A disturbing account of a father’s legacy
If I can coin a term, Ashok Lavasa is a WhatsApp friend. We’ve only met once, and I doubt if we’ve spoken even half-a-dozen times. But over the last two years, we must have exchanged stuff on WhatsApp at least a thousand times. So, when I discovered the former election commissioner has written a book, I made a point of reading it.
Called An Ordinary Life, it’s the story of his father, Udai Singh Lavasa, and it’s based on the diary that bauji, as he calls him, left behind. In many ways, this is a remarkable, even astonishing, book. Some of what you’ll discover will fill you with admiration for Pere Lavasa. But there’s a fair amount that could disturb you.
At one level, it’s the story of Lavasa the elder’s journey from riches to rags, and his struggle to climb back to respectability. He was a man whose commitment to his principles and values took precedence over everything. His son clearly admires that.
The problem is, so honest is Lavasa’s portrait that his father often comes across as selfish, insensitive, uncaring, a bully, naive and foolishly trusting.
Let me give you an example. The book begins with an account of how his father left a nine-year-old Ashok alone at Bombay Railway Station to make his way to school at Belgaum, a journey that involved three train changes. To absolve himself of responsibility, Udai Singh asked a complete stranger, whose name and address he did not bother to find out, to keep an eye on his son.
The train reached Belgaum at 2.30 in the morning and the school was three kilometres away. Ashok had no money. Fortunately, the stranger was a good man who took him home, gave him a bed for the night, breakfast the next morning, and took him to school. But what if this stranger had not bothered? After all, the little boy was not his responsibility. The thought did not occur to Udai Singh. Not for a moment did he think that his young son could be abducted, sexually assaulted, or killed. Or if he did, it was a risk he was prepared to take.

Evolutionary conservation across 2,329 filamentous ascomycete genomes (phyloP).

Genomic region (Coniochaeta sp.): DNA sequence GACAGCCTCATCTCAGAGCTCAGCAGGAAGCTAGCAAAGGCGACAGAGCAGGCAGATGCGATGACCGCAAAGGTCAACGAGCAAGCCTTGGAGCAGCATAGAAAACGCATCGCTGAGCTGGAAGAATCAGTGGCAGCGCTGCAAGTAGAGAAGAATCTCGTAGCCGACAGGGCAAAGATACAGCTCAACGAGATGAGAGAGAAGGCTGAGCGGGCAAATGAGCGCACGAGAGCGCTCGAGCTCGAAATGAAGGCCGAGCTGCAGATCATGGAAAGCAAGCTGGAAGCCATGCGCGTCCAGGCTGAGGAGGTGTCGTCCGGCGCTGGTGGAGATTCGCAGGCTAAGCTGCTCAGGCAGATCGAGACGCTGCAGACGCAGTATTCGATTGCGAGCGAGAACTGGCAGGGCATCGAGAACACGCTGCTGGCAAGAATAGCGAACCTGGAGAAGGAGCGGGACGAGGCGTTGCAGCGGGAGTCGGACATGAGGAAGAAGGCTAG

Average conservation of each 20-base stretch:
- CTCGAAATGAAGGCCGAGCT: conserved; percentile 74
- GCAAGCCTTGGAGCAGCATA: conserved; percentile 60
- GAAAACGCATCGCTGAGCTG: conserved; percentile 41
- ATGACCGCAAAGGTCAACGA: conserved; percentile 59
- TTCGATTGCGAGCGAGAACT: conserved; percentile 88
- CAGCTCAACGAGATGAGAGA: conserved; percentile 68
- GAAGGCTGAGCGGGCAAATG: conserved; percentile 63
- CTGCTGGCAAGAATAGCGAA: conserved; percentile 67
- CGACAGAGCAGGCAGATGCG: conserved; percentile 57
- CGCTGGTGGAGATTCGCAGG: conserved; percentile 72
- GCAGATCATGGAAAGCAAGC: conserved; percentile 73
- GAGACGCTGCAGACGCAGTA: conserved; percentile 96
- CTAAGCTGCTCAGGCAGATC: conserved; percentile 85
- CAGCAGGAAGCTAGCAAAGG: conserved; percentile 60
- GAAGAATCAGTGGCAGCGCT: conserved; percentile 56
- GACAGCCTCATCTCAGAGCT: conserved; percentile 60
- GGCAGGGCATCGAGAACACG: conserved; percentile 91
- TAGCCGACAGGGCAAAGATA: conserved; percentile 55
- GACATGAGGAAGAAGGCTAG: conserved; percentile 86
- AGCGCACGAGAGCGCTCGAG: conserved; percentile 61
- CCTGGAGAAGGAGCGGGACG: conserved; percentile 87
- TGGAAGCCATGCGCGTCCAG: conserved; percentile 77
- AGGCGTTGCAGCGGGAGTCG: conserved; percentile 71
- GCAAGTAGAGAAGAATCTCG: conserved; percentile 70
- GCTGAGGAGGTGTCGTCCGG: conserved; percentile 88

Ashok Lavasa defends his father by arguing that those were days when you could trust strangers. He says that’s the difference between then and now. He adds that his father was an intuitive person who could judge people by their appearance. Perhaps, but I can’t see too many fathers taking a similar risk and very few mothers would forgive them if they did.
The elder Lavasa could also be horribly insensitive. “His habit of speaking the plain truth, unconcerned about the feelings of the listener … often crossed the norms of ordinary social behaviour”, his son writes. Consider this example: “Bauji had this shocking habit of speaking the most unpleasant truth quite unmindful of how it would be received or perceived by others… he would speak his mind irrespective of the awkwardness that it could create.
When one of my Mamajis died at the age of 50 in a road accident leaving behind his widow and four teenaged children, Bauji after attending the prayer meeting told my Mamiji ‘jo Bhagwan karta hai, acche ke liye karta hai; whatever God does is for the good’.”
The son sees this as an illustration of his father’s passionate commitment to the truth. But to the reader, it comes across as hateful insensitivity. Even, perhaps, cruelty. When I finished reading there was only one thought in my mind — why has Ashok Lavasa revealed the darker side of his father’s character? There was so much else in his life that was laudable, but it’s overshadowed by these black edges.
The truth is, there isn’t a father in this world who doesn’t have character flaws. But how many sons would deliberately reveal them? It’s an astonishingly honest thing to do — and, therefore, creditable — but it presents a loved parent in a rather poor light. I’m not saying that’s to be criticised, but you can certainly raise questions about it.
Karan Thapar is the author of Devil’s Advocate: The Untold Story
The views expressed are personal